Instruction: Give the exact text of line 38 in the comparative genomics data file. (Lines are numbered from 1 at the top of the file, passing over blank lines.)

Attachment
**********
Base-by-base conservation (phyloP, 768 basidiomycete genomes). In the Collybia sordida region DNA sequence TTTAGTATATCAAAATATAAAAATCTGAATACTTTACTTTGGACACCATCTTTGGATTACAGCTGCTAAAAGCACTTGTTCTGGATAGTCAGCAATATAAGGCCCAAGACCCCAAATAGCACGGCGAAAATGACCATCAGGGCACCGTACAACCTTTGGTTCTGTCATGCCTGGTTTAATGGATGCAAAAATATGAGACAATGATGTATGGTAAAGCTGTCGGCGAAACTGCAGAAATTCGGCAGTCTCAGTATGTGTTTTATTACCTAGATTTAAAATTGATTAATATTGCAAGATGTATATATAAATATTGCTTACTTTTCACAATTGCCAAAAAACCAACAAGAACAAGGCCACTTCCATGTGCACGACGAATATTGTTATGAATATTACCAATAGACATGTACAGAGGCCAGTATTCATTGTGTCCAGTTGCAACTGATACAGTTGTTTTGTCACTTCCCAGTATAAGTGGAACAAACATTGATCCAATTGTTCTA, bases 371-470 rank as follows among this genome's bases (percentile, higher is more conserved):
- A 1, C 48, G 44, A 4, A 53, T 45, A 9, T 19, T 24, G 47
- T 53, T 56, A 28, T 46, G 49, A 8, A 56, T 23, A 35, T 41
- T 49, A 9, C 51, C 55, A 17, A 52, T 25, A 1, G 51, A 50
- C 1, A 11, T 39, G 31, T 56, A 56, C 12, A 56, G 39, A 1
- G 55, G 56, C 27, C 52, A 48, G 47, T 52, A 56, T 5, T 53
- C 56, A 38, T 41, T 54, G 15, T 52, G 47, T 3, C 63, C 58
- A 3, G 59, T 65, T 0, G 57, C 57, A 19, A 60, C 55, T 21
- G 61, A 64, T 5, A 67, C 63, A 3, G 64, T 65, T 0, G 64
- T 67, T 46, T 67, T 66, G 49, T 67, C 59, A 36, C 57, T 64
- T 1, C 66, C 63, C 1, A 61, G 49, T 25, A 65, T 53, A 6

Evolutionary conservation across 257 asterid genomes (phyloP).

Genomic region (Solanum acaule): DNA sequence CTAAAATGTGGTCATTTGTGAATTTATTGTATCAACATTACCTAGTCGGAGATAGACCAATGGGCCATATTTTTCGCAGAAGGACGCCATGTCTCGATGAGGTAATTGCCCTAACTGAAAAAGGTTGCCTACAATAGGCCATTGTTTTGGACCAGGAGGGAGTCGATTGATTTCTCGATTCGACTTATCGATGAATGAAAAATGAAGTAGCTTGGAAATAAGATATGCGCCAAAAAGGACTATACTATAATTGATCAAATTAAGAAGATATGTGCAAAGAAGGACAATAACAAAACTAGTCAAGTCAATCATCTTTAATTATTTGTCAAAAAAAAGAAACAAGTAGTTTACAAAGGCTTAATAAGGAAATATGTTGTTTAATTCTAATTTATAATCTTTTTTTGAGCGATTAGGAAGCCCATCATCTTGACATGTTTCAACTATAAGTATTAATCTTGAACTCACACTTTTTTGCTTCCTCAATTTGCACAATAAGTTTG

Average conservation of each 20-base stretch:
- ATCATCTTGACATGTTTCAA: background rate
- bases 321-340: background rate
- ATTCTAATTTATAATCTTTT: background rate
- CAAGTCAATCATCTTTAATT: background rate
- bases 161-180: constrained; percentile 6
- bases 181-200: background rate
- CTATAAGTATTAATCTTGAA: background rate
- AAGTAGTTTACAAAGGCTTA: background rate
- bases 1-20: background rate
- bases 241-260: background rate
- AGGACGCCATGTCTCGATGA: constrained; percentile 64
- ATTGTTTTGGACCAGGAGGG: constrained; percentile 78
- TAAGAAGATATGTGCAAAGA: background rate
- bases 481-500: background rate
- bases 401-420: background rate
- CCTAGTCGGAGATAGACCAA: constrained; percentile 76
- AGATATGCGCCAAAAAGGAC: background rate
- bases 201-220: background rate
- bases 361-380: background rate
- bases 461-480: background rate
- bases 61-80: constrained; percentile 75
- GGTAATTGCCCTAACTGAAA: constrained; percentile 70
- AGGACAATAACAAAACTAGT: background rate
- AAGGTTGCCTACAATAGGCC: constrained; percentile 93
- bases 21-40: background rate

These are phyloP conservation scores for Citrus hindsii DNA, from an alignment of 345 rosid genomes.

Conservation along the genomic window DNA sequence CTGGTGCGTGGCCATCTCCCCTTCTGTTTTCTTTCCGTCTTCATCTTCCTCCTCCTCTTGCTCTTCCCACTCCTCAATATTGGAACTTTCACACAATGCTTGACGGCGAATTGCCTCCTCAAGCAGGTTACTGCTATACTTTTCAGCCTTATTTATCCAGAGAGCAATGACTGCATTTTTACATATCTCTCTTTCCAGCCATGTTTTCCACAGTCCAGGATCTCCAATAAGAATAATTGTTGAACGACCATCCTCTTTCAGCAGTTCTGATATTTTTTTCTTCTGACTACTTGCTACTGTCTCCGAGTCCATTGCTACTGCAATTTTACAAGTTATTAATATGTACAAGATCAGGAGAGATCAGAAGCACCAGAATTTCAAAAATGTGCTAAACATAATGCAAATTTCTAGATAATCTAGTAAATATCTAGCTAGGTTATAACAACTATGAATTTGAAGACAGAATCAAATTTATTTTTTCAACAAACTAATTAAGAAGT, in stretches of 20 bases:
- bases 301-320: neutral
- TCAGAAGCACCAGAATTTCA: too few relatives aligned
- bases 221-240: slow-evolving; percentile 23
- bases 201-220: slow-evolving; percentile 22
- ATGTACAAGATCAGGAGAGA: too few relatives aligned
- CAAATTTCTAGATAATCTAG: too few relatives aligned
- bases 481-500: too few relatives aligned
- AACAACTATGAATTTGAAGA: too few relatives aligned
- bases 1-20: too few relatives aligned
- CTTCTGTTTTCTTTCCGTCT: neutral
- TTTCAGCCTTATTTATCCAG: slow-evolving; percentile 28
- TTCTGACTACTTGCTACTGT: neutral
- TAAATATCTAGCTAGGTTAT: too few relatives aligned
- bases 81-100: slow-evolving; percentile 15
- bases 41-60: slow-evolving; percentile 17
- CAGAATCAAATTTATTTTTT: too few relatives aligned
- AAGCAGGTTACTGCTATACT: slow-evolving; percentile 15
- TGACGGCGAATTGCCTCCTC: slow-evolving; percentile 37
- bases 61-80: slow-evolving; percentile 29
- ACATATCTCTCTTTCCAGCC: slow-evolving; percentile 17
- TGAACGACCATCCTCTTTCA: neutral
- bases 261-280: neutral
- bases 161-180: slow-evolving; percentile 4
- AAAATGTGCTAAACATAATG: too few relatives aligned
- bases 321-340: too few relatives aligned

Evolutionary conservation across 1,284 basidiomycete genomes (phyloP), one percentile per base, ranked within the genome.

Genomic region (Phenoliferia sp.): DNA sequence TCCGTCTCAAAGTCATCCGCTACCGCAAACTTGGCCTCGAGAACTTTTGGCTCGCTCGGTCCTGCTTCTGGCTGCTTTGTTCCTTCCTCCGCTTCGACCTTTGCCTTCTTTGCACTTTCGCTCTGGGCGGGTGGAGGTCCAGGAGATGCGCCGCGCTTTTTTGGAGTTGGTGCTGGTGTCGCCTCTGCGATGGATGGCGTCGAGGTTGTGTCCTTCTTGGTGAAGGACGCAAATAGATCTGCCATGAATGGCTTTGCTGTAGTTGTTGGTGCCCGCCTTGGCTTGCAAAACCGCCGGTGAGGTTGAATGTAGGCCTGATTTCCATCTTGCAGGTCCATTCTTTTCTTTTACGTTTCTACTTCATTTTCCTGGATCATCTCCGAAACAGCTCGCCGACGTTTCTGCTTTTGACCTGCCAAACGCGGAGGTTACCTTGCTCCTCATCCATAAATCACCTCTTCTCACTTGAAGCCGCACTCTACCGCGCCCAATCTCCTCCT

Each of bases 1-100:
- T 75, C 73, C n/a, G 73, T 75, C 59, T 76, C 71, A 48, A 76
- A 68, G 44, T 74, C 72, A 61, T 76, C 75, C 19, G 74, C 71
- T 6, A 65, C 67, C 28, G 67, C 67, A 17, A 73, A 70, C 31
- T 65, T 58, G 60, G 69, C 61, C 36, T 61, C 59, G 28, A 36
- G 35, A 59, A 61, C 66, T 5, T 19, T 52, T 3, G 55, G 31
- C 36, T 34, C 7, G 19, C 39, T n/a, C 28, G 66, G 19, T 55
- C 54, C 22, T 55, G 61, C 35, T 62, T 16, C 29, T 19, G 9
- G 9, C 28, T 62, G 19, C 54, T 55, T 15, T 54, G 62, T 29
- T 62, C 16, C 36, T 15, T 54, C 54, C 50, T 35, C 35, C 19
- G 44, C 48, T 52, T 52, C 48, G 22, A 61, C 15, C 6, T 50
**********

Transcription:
- AAGGTTGCCTACAATAGGCC: constrained; percentile 93